“We have appreciated exhibits of Carmen’s work over the past years few years.  The layers of nature that she incorporates into her art tells us she will find much inspiration in the wonder that is Twelve Oaks,” said Melanie Allen, LTMCP Board Member who oversees the Artist in Residence project, “and so we are thrilled Carmen accepted this opportunity. Her work is extraordinary. There are amazing artists developing & working in this region of the country, and we had a number of exceptional artists express interest in the AiR program this year, and that thrills us. It is an honor to be part of this project,” Allen concluded, “We just wish we had the funds to expand the program ten-fold!”

"Breaking Chains, Making Chains"

“Breaking Chains. Making Chains” is a recent commissioned work by artist Carmen Lugo.

The LTMCP is a non-profit organization dedicated to conserving, promoting and protecting green spaces and open places of cultural, scenic and historic value. Twelve Oaks is held under the permanent conservation umbrella of the Land Trust, and is part of the Coastal Preserves program of the Department of Marine Resources. The thirty-acre parcel of protected property is situated at the north end of Hanley Road in Ocean Springs. The property is environmentally & historically significant, featuring a cathedral-like canopy of 400 year old heritage live oaks that surround the old house the artist will use as her studio during her residency.

From the "Ledger" series

This is an example of Lugo’s “Ledger” series.

Ms. Lugo explained “Because Twelve Oaks is set back from the hustle of city, and perfectly situated under a canopy of oaks, it presents as ‘a world apart.’ I relish the opportunity to seal myself in this visually and emotionally evocative space, channel my experience through my work, and translate it to the community through the language of painting.” As part of her tenure as Artist in Residence, artist Lugo will conduct public events during the spring at Twelve Oaks, with an exhibit in May of her artwork inspired by her time on the property.

The Twelve Oaks Artist in Residence project is supported in part by a $4,100 grant from the Mississippi Arts Commission, which is matched with funds raised by the Land Trust. This is the sixth year of the program. Last year’s Artist in Residence was mixed media & ceramics artist Ellen Ellis Lee. Mary Hardy, a respected mixed-media artist, and classic oil painter Michael Maxwell of Oxford were selected in year five of the project.  The prior year saw the Twelve Oaks property interpreted through the poetry and haiku of Ocean Springs author Mary Ann O’Gorman. In the second year kinetic sculptor Spence Kellum of Starkville utilized copper and glass to create a variety of mobiles that brought to life the movements of kingfishers, alligators, and oak trees. The first year of the program brought the talent of botanical sculptor Trailer McQuilkin to Twelve Oaks, where he was inspired to create a delicate painted Blackberry Blossom of copper. Nature photographers Charlie Taylor and Bob Effinger also served Twelve Oaks residencies in the first year, and their color photographs continue to be used by the Land Trust to illustrate the variety of textures and forms of life that exist on many scales in the beauty of the property.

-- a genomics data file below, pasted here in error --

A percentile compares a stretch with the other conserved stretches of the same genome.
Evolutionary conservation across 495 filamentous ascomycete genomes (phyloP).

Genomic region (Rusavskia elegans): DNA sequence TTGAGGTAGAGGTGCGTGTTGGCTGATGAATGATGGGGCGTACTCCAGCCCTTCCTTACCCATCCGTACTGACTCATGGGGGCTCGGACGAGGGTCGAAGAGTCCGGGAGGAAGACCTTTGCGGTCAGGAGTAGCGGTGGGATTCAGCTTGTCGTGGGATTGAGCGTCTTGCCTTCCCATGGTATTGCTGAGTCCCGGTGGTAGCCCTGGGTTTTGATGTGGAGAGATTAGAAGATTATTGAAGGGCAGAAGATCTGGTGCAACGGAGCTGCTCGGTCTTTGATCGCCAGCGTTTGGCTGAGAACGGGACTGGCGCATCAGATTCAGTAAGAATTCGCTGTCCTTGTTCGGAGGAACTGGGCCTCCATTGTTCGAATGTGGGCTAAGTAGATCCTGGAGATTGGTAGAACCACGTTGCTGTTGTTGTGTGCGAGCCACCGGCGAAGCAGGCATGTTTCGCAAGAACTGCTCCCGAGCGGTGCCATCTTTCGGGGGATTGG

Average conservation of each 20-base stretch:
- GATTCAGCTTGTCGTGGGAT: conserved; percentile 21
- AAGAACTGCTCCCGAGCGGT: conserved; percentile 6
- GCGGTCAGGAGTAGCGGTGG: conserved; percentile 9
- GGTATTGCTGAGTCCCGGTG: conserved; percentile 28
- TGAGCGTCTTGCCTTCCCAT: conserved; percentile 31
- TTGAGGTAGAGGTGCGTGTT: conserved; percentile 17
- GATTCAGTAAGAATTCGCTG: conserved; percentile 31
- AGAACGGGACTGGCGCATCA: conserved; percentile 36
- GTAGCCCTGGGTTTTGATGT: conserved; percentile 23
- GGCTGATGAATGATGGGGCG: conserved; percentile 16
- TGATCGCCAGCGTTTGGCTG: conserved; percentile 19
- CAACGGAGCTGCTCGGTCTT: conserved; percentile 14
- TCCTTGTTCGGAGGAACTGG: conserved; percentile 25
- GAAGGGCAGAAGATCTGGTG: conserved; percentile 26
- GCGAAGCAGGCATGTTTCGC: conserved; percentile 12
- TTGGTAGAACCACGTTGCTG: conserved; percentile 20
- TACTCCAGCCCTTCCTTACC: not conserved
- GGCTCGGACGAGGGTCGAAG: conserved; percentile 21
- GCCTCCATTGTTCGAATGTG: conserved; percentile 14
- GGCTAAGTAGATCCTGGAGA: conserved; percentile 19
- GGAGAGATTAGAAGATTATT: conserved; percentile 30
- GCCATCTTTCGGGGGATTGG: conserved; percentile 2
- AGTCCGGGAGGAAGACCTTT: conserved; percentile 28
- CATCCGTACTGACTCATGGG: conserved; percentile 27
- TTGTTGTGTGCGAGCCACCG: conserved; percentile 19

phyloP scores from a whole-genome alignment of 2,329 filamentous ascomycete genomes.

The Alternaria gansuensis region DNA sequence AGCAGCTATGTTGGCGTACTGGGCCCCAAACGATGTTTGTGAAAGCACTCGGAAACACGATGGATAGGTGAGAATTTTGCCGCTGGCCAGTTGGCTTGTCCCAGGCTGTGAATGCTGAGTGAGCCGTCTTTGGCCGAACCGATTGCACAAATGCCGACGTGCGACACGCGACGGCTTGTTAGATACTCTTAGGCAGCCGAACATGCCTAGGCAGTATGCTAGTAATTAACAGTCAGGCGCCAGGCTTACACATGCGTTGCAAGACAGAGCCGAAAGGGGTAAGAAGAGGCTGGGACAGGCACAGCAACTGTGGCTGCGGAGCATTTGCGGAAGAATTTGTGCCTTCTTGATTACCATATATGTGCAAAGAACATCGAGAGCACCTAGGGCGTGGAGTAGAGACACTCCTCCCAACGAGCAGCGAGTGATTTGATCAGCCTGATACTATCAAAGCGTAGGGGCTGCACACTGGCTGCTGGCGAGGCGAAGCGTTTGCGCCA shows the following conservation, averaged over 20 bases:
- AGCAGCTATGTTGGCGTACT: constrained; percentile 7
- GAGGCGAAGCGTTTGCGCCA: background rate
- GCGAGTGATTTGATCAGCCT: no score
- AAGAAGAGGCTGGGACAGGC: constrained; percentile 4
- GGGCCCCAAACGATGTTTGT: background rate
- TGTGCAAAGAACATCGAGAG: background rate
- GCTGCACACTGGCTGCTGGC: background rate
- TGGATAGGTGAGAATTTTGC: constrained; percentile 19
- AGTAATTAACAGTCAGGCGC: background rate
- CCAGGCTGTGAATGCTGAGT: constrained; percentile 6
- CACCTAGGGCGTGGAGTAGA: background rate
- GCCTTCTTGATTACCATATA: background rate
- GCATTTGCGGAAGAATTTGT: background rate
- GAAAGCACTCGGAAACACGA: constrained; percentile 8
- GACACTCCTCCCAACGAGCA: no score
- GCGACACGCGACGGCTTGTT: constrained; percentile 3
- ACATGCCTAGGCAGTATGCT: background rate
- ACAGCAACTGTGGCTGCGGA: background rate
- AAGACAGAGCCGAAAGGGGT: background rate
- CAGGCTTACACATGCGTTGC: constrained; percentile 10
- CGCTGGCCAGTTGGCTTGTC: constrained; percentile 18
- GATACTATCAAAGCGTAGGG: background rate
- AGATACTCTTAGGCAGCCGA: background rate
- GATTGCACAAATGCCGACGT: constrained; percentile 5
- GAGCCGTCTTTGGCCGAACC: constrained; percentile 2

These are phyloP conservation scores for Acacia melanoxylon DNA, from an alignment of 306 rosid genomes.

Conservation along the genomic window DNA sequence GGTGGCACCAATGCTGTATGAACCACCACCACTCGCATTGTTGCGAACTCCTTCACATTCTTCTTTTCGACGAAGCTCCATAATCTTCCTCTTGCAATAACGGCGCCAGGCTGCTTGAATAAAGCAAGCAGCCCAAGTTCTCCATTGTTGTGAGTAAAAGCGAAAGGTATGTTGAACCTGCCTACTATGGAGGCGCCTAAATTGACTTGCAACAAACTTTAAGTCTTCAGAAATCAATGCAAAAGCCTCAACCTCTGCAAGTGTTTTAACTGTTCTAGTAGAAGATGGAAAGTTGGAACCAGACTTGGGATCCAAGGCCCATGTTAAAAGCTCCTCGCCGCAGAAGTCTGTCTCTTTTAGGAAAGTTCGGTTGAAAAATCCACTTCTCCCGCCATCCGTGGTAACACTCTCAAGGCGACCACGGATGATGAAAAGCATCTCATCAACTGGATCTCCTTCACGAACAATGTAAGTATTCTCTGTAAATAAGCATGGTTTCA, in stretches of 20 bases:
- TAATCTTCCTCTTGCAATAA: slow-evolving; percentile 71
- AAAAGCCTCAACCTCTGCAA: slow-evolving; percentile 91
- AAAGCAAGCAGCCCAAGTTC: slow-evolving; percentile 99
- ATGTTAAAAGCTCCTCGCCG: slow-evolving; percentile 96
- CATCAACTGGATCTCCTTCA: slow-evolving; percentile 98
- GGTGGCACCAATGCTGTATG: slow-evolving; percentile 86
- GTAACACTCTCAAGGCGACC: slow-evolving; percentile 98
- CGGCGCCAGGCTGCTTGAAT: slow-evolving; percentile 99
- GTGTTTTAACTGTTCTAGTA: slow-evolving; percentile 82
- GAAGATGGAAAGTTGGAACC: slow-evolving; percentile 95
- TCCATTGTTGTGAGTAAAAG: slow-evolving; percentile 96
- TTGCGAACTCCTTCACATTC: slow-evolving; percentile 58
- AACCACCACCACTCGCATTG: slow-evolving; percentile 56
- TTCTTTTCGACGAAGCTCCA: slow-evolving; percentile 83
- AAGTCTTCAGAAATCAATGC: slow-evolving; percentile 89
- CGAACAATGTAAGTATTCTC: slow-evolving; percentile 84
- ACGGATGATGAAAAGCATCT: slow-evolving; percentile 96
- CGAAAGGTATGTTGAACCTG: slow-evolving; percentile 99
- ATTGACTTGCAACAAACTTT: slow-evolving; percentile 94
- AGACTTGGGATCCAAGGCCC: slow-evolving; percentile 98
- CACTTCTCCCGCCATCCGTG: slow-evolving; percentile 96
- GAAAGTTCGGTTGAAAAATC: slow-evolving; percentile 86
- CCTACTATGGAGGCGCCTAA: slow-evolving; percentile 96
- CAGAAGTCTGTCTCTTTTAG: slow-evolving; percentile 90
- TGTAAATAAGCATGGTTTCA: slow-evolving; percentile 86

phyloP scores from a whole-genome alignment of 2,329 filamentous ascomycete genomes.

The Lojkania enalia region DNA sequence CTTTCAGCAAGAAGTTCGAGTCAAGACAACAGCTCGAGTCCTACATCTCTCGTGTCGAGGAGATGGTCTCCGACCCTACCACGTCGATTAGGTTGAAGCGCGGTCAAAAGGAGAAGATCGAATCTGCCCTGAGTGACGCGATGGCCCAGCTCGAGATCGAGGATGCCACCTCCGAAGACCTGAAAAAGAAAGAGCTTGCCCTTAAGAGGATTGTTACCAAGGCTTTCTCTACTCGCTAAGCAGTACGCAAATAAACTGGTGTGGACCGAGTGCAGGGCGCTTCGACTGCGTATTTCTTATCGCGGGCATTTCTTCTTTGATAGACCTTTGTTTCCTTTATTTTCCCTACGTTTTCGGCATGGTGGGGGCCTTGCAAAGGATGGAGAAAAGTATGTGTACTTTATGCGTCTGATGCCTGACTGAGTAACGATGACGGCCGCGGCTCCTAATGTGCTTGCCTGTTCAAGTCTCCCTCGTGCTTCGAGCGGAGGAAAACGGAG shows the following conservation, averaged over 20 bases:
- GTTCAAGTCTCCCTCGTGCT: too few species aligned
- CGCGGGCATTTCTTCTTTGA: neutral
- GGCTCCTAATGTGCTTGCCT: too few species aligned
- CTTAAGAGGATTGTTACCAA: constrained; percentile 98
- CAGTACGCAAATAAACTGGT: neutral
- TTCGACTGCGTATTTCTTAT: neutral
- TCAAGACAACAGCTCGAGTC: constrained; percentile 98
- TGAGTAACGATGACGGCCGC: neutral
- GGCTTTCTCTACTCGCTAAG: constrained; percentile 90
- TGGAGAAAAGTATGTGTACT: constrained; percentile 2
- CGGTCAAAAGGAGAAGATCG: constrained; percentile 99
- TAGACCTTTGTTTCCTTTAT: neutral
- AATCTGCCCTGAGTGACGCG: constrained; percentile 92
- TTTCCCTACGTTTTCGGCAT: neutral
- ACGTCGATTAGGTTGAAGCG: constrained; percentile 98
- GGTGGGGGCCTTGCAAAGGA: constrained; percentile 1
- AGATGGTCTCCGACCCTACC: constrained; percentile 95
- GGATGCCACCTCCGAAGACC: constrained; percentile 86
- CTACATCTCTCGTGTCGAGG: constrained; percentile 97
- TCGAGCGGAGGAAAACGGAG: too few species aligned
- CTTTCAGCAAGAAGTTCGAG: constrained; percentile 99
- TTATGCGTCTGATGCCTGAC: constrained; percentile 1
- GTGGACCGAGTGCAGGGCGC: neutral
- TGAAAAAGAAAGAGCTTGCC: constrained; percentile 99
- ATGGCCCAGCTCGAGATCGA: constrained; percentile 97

A short photo/story by Ms. Allen entitled “Finding Johanna” can be accessed through Vimeo.com, and tells the unique story of the former slave Johanna Blount Smith, who owned the Twelve Oaks property in the 1880s. The photo story was produced by Blue Magnolia Films as part of a project celebrating the Mississippi Bicentennial.

The Land Trust holds over 9,500 acres under its conservation umbrella in the six coastal counties of Mississippi, which comprise the geographical Mississippi Coastal Plain.  These valuable and productive lands are an important patchwork of fragile habitats and histories that represent the culture of the Mississippi Gulf Coast.  LTMCP is a registered 501c3 non-profit and is the only nationally accredited land trust in Mississippi. The organization is directed by a volunteer Board of Directors, representing the six counties served by the organization. More information about Twelve Oaks and the Land Trust organization can be found on their website www.LTMCP.org.

Contact:  Kelsey Johnson                                                                                 FOR IMMEDIATE RELEASE

Assistant Director, Gulf Coast Community Design Studio

Mississippi State University, College of Architecture, Art + Design

Tel. 228/436-4661   Email: kjohnson@gccds.msstate.edu

 MSU AND ST MARTIN HIGH SCHOOL PARTNER TO IMPROVE WATER QUALITY IN OLD FORT BAYOU

 ST MARTIN, MS (November 16, 2018) – Over the last month around 80 upperclassman students in the Marine Science classes and Biophila Club at St. Martin High School have been learning about Old Fort Bayou Watershed and gathering data on water quality in the bayou and factors that may be impacting water quality.  The student teams are now compiling their findings in the form of storyboards that include their vision for the future of the watershed and recommendations.  The work will be included in the Watershed Implementation Plan for Old Fort Bayou that is being developed concurrently with funding through a U.S. Environmental Protection Agency (EPA) FY2015 Nonpoint Sources Grant awarded by the Department of Environmental Quality (DEQ) to the Land Trust for the Mississippi Coastal Plain that will lead to recommended policy and restoration actions for the watershed.